US 20040258017 A1
A method for control of packet data transmissions in a TDMA wireless network to provide for additional choices in the allocation of communication channels. The fixed relationship in the timing of the downlink allocation signalling and subsequent uplink transmission is altered for certain classes of mobile station to avoid physical constraints. Examples of variations in USF signalling in GPRS are given.
27. A multiple access communication method for a base station that transmits an uplink status flag (USF) on a downlink slot, wherein when shifted USF operation is not used, then a USF which instructs a mobile station to perform uplink transmission on a first uplink slot is transmitted on a first downlink slot, and when the shifted USF operation is used, then the USF which instructs the mobile station to perform uplink transmission on the first uplink slot is transmitted on a second downlink slot.
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50. A base station that transmits an uplink status flag (USF) on a downlink slot, wherein when shifted USF operation is not used, then the base station apparatus transmits on a first downlink slot a USF which instructs a mobile station to perform uplink transmission on a first uplink slot, and when the shifted USF operation is used, then the base station apparatus transmits on a second downlink slot the USF which instructs the mobile station to perform uplink transmission on the first uplink slot.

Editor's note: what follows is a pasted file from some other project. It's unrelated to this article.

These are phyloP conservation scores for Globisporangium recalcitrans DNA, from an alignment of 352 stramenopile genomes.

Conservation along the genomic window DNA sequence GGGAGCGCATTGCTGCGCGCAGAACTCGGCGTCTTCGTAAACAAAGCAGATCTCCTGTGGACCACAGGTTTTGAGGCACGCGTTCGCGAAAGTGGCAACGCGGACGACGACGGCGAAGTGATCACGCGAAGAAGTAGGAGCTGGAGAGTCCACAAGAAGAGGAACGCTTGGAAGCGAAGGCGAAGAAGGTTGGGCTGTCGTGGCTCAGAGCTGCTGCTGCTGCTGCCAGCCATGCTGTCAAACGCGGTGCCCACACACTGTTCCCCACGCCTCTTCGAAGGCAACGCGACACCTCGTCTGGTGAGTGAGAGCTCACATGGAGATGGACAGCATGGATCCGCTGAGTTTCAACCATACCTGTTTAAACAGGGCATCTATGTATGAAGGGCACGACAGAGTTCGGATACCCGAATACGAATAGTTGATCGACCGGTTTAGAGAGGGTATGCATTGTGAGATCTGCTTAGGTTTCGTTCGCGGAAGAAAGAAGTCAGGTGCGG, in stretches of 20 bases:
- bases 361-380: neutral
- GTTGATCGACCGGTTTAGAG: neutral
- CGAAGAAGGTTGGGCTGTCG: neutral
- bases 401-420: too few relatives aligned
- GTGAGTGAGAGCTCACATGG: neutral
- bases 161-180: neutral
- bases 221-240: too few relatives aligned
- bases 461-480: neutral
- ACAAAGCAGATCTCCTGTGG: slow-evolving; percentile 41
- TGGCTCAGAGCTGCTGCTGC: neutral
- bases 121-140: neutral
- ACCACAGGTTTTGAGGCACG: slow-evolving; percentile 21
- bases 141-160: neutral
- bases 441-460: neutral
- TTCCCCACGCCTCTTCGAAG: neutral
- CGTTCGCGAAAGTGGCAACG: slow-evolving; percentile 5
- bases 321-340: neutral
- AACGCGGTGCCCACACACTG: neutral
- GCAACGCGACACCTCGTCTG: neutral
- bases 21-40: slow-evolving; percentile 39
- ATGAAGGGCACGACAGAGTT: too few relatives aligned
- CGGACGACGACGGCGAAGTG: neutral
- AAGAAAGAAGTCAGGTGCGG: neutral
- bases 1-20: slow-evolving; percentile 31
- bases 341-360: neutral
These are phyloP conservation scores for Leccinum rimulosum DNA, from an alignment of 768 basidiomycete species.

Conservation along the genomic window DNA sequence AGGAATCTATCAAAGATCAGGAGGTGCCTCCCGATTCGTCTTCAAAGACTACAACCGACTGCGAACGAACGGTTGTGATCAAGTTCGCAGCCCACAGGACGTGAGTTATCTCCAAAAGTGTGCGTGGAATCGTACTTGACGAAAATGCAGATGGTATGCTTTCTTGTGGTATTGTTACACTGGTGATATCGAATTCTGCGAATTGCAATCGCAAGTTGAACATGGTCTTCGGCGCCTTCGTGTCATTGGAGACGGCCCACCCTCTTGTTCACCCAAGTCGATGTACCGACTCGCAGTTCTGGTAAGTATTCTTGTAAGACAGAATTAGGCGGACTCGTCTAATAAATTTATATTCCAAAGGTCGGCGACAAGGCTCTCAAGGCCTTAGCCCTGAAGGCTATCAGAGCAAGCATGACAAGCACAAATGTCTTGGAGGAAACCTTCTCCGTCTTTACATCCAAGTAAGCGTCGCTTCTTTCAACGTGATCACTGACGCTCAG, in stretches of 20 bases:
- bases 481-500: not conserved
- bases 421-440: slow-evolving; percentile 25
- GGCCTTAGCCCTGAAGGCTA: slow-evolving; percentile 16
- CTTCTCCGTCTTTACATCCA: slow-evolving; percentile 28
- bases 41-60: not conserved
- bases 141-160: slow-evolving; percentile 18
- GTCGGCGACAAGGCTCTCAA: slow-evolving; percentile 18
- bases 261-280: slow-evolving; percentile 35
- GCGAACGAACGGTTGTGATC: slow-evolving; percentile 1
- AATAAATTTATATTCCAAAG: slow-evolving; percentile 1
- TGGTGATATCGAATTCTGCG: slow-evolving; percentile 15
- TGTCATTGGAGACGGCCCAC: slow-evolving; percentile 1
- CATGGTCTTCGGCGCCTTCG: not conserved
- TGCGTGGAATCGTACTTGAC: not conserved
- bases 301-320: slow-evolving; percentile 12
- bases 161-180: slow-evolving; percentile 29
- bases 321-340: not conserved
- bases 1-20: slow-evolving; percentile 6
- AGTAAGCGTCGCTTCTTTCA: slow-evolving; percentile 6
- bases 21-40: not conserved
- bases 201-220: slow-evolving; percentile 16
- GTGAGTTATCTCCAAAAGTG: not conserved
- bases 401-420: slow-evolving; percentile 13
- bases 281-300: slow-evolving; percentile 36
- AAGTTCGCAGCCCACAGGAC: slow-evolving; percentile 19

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 1. Field of the Invention
 This invention relates to multiple access communication systems and in particular it relates to dynamic resource allocation in time division multiple access systems.
 2. Description of Related Art
 In Multiple access wireless systems such as GSM, a number of mobile stations communicate with a network. The allocation of physical communication channels for use by the mobile stations is fixed. A description of the GSM system may be found in The GSM System for Mobile Communications by M. Mouly and M. B. Pautet, published 1992 with the ISBN reference 2-9507190-0-7.
 With the advent of packet data communications over Time Division Multiple Access (TDMA) systems, more flexibility is required in the allocation of resources and in particular in the use of physical communication channels. For packet data transmissions in General Packet Radio Systems (GPRS) a number of Packet Data CHannels (PDCH) provide the physical communication links. The time division is by frames of 4.615 ms duration and each frame has eight consecutive 0.577 ms slots. A description of the GPRS system may be found in (3GPP TS 43.064 v5.1.1). The slots may be used for uplink or downlink communication. Uplink communication is a transmission from the mobile station for reception by the network to which it is attached. Reception by the mobile station of a transmission from the network is described as downlink.
 In order to utilise most effectively the available bandwidth, access to channels can be allocated in response to changes in channel conditions, traffic loading, Quality of Service and subscription class. Owing to the continually changing channel conditions and traffic loadings a method for dynamic allocation of the available channels is available.